Central nervous system hemorrhage is a well-recognized complication of neonatal alloimmune thrombocytopenia attributed to perinatal trauma from passage through the birth canal. That central nervous system (CNS) hemorrhage can occur in utero is not as well recognized. and congenital CNS lesions have only circumstantially been linked to thrombocytopenia. We report two cases of intrauterine CNS hemorrhage shown to have occurred prenatally, resulting in porencephaly. The second case is unique in that the necropsy finding of a porencephalic cyst arising from an old hemorrhagic site pathologically confirms that the etiology of congenital CNS lesions in alloimmune thrombocytopenia is due to hemorrhage. This second case received close prenatal monitoring and yet died as a result of hemorrhage that was not detected until emergency operative delivery. A review of the literature revealed 10 cases, including two other pairs of siblings, who had CNS damage attributable to intrauterine hemorrhage. These findings indicate that congenital CNS lesions in alloimmune thrombocytopenia are due to intrauterine hemorrhage that careful obstetric and prenatal care may not identify or prevent. This fact should be included when genetic counseling is offered to alloimmunized mothers.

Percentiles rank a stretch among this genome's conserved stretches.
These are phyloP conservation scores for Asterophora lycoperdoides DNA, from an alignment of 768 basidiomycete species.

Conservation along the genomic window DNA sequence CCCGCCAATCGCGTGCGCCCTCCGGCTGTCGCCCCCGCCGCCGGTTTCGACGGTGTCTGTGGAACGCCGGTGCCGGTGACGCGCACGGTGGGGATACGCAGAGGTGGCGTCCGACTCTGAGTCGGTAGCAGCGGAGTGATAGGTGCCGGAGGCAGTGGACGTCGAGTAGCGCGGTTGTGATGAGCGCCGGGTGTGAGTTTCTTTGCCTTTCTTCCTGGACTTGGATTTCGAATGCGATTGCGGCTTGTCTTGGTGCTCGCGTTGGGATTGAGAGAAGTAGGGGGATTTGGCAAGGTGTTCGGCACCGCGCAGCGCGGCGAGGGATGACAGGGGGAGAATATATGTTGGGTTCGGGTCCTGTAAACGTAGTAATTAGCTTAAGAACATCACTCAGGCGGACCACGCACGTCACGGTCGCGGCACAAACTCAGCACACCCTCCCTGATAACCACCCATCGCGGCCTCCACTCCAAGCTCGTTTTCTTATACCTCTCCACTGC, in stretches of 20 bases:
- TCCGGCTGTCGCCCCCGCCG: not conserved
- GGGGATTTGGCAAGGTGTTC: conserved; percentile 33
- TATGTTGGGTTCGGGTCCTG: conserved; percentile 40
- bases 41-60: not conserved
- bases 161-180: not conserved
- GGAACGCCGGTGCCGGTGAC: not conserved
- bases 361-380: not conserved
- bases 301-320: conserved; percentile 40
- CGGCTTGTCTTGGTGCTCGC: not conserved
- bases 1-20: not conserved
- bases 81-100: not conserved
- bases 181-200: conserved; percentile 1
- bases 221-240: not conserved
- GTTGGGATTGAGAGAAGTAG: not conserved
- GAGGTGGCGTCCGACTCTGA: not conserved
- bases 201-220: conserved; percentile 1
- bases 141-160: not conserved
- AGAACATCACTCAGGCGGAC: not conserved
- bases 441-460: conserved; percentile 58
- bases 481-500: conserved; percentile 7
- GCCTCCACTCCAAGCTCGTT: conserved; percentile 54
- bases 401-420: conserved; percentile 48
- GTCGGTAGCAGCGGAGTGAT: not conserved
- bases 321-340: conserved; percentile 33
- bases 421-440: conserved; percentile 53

- Alloimmune thrombocytopenia
- Central nervous system hemorrhage
ASJC Scopus subject areas
- Pediatrics, Perinatology, and Child Health